Navigation Links
Harvard School of Public Health awarded $20 million CDC grant to study HIV prevention in Botswana

Boston, MA A new four-year, $20 million grant from the U.S. Centers for Disease Control and Prevention (CDC) will enable Harvard School of Public Health (HSPH) researchers to evaluate the impact and cost-effectiveness of a unique combination of HIV prevention strategies in Botswana. The CDC grant is part of a U.S. President's Emergency Plan for AIDS Relief (PEPFAR) initiative that commits $45 million to examine the effectiveness of combination approaches to HIV prevention over four years. The largest evaluation of its kind, the research initiative is poised to help partner countries strengthen their efforts to prevent new HIV infections and save lives. For more information about the combination prevention initiative, visit:

Principal investigator Max Essex, professor of health sciences and chair of the Harvard School of Public Health AIDS Initiative, and co-principal investigator Victor De Gruttola, professor of biostatistics and chair of the Department of Biostatistics at HSPH, predict that their prevention strategies can reduce HIV infection by at least 50 percent.

Notably, one aspect of the study includes a focused effort to prevent HIV transmission by individuals with a high viral load. "This is the subset of people most likely to transmit the virus," said Essex.

He and his colleagues believe that targeting those mostly likely to transmit HIV can greatly reduce disease incidence and be cost-effective. Essex noted that some researchers have advocated supplying all HIV-positive individuals in a particular group with antiretrovirals, but covering all infected people in populations with high rates of infection can be prohibitively expensive for governments in developing countries.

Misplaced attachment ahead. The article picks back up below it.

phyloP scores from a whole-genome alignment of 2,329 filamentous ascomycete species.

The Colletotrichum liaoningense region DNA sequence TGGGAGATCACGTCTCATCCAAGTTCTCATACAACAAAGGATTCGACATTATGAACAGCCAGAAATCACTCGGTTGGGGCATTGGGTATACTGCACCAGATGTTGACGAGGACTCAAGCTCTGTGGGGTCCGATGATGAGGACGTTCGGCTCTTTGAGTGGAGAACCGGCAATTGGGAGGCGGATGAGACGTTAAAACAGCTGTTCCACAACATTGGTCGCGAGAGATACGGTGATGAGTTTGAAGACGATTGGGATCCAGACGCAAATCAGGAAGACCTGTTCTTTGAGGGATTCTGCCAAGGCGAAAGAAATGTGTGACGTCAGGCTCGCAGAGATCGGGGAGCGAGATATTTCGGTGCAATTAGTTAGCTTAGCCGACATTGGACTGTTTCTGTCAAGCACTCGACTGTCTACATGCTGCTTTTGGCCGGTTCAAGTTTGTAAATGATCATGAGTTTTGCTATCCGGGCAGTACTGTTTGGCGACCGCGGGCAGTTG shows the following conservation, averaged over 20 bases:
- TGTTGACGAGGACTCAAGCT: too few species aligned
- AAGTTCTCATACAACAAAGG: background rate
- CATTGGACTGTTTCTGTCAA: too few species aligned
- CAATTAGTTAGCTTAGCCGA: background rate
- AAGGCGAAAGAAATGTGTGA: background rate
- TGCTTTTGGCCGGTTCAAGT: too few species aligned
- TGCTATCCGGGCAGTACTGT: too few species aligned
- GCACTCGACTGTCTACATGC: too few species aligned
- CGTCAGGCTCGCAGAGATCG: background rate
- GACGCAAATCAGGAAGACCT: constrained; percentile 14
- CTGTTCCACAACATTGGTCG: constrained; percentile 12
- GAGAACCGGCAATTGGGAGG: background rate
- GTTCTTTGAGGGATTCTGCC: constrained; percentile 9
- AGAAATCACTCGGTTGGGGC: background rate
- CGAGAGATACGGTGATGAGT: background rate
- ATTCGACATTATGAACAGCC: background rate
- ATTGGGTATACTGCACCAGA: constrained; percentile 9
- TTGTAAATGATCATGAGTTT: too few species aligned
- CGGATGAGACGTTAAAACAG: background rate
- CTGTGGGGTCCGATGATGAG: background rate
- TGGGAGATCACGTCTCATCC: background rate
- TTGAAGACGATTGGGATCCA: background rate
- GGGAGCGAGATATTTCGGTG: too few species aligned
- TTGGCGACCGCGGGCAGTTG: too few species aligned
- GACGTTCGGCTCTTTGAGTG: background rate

Another unique aspect of the HSPH study is that researchers will study viral gene signatures (the genomic fingerprint of a virus) to determine the effectiveness of targeting individuals with high viral loads. Using this method can indicate whether new infections originated within a particular village, for example. Identifying viral gene signatures could also determine how much the study interventions are able to reduce infections that can be traced to individuals with high viral loads.

Researchers will also analyze cost savings realized from using the prevention strategies in the study. "The hope is that the strategies will help countries cut costs dramatically," said Essex. "Conducting a study of this type in southern Africa is more logical because HIV infection rates are much higher than those in the U.S. and the results can be obtained sooner."

The study will be conducted in collaboration with the Botswana Harvard AIDS Institute Partnership (BHP), a 15-year-old collaborative research and training initiative between the Harvard School of Public Health AIDS Initiative and the Botswana Ministry of Health.

In spite of Botswana's significant efforts to curtail the incidence of HIV/AIDS, 25 percent of adults in this southern African country are HIV-positive. To home in on ways to optimize HIV prevention strategies, HSPH and BHP researchers will conduct a randomized study of nearly 50,000 people22,000 in the village of Mochudi, and roughly 28,000 in 16 rural communities. HSPH and BHP researchers, working with Botswana's Ministry of Health, will examine the effects of combining a number of prevention strategies over a four-year period. In addition to treating high viral load, the interventions include

  • Testing and counseling more than 70% of 18- to 49-year-old adults

  • Voluntary circumcision of more than 70% of 18- to 49-year-old adult males not infected with HIV